Herons may not like the most obvious household pet of choice… but in Amsterdam they’re part of everyday life.
One long-legged coastal bird has even struck up the most unlikely of friendships with a woman he has visited at her home twice a day for 17 years.
Filmed in cities across the world, a new documentary series, Cities: Nature’s New Wild, shines a light on the remarkable relationship between humans and animals living side-by-side in the newest and fastest changing habitat on the planet.
One of the lighter moments from the new series includes the amazing story of the sociable heron.
Producer Mark Wheeler says: “We see herons in Amsterdam. Here they’re shy, you might catch a glimpse of one if you see it flying away, but in Amsterdam they’re tolerated as part of the city.
“There’s this one particular heron who’s been visiting this lady’s house every single day for 17 years, twice a day. She comes out in the morning and she calls for him, he comes down, sits in the garden, and she puts food out and he comes into her living room to eat the food. It’s bonkers."
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A waddle of African penguins take their lives in their hands during rush hour, Cape Town
The series explores three different ways animals co-exist with humans in cities.
We see humpback whales breaching in New York’s Hudson Bay, African penguins nesting in Cape Town and alligators wandering around golf courses in Florida.
The first looks at animals who have become permanent residents, the second how some species commute in and out of our cities to get the resources they need, and the third on how we have competed for space with the natural world and the role we now play to house wildlife in our cities.
Filming any wildlife documentary comes with its challenges, but working in a city environment brought new difficulties for the team.
An alligator in Miami skyline
Mark explains: “We had to approach it from a classic wildlife film-making point of view. We were looking for animals and their behaviours and it brought a whole raft of challenges that we don’t normally encounter as wildlife filmmakers.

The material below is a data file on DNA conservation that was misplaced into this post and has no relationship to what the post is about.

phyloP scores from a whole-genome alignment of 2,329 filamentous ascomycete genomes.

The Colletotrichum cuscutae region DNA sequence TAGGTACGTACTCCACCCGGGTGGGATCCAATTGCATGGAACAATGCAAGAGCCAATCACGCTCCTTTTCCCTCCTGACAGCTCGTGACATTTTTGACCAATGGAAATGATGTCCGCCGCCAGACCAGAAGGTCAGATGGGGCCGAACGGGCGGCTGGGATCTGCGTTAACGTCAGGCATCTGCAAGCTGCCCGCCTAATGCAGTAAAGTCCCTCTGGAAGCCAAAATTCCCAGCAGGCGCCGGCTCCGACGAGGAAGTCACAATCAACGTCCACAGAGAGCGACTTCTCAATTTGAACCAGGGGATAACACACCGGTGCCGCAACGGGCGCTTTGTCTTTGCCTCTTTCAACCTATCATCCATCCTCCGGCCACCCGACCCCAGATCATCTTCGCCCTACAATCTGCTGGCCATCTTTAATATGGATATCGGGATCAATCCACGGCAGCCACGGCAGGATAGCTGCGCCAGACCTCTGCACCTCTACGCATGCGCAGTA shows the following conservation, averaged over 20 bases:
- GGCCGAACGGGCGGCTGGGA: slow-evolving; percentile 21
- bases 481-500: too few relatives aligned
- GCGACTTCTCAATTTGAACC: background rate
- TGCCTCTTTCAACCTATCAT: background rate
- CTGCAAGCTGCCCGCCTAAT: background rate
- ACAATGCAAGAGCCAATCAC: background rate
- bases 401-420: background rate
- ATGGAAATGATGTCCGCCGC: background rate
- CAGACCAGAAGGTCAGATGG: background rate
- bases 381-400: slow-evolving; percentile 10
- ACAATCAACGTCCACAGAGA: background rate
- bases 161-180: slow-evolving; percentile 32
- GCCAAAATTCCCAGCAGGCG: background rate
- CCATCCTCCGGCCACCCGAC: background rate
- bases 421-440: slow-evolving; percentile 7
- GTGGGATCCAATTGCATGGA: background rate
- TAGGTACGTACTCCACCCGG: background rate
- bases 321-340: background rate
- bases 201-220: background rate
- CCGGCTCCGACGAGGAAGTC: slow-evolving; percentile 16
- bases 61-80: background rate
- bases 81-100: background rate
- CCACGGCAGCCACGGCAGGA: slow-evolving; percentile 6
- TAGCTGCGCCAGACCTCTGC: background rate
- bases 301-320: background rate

“We were having to navigate parking charges and one way streets, and all this kind of stuff you simply don’t get when you’re filming in the middle of nowhere in the jungle or on the Serengeti.
“The logistical challenges became more similar to a day’s shopping than they did a wildlife documentary.”
Alligator walking down a residential street in Miami
Filming in cities gave the crew incredible proximity to the animals, particularly with predators you wouldn’t want to come to close to in the wild.
In one scene we meet alligators up to five metres long wandering around a golf course in Florida.
“Alligators during the breeding season up-sticks and it doesn’t really matter where they are, they’ll wander off across golf courses and roads to find a territory and a mate of their own,” Mark says. “You get the young bruiser males who haven’t got their own big territory but they’re looking for love. And they’re wandering around getting into all sorts of mischief.”
Humpback whale breaches against the New York skyline
In places like Miami and Florida it can cause problems. The alligators have been known to attack people’s dogs and will go into gardens.
But on the golf course in Florida, the alligators don’t pose a huge danger to humans.